Students present a sneak peak into their artistic sides

Creativity oozes out of students’ minds into various forms of art, photography and poetry, all of which were displayed at the NPHS art show from March 8 through March 10. The event was hosted in the cafeteria allowing students to come and admire the various pieces during their lunch and after school. After two years with no show, many students within NPHS’ art classes were eager to share their works with everyone.

Through exploring the ways their environment influences them and their relationship with femininity and being nonbinary, Rachel Goldstein, senior, created a portfolio of work centered around unveiling the facade of suburbia, along with themes that tie motherhood and womanhood to loss and death. “The house that I have displayed is a sculptural representation of my childhood home.

There were elements of unfinished pieces and that’s meant to represent the degradation of childhood over time and memories that stick around, even though they’re tainted by something darker and create a contrast with that artificial representation of suburbia,” Goldstein said.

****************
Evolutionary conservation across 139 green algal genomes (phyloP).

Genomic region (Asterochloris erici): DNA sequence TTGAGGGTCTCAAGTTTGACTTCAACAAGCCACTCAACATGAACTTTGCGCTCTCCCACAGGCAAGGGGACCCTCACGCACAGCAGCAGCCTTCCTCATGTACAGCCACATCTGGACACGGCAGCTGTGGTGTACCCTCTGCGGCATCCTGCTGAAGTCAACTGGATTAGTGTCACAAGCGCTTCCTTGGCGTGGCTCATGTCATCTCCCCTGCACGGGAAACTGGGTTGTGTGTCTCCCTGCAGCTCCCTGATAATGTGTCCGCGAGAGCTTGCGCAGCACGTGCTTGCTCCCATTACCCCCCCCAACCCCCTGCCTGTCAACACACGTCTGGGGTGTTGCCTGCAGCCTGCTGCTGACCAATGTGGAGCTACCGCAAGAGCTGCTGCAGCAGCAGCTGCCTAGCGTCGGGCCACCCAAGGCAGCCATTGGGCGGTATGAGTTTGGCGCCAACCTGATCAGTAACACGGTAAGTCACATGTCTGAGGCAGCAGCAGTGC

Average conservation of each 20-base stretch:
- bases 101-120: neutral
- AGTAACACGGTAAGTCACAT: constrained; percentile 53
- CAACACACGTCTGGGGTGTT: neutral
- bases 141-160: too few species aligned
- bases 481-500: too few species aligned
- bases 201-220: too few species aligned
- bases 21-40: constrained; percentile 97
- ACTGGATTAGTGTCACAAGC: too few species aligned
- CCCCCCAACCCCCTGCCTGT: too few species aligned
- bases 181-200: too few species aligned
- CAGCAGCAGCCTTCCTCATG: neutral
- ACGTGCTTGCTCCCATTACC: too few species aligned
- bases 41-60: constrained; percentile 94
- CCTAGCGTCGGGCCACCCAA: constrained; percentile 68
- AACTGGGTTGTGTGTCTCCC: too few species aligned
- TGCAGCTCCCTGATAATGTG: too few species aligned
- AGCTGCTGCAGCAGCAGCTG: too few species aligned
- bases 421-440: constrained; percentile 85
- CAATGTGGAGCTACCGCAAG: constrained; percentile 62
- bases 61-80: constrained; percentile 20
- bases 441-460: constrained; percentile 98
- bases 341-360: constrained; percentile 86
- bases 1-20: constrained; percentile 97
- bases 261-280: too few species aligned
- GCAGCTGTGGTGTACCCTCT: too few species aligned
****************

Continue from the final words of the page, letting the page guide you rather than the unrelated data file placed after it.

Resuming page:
Vance Horvath, senior, aspired to show people the reality behind mental health with his art. “I wanted to be able to express myself and give other people a better understanding of mental health that isn’t just like, ‘Oh, I’m so sad’, because there’s more nuances with mental health that people don’t realize,” Horvath said.

Horvath used a variety of mediums to create pieces about mental health, ranging from digital art to painting with coffee. “My main medium I use is digital art because it’s easier and I know that the best. My other medium I use is watercolor, [which] for a physical medium it’s the one of the best. And then the other [pieces], I wanted to experiment [with different techniques] like drawing with coffee,” Horvath said.

Eric Lindroth, NPHS photography teacher, introduces students to a diverse world of photography techniques that aid them in their journey of creating their submission pieces. “It’s always a mix of what kids submit and a lot of the work is working on a sustained investigation, what AP and IB both pursue as a particular idea or concept. Most of them explore a particular theme within their work and that varies from student to student,” Lindroth said.

Many people appreciate art because of the freedom it gives to express oneself. “I enjoy being able to kind of capture anything that you want to. It’s incredibly versatile and every time you look at art from different people, it could be the same medium, the same theme and it can be interpreted completely different,” Goldstein said.

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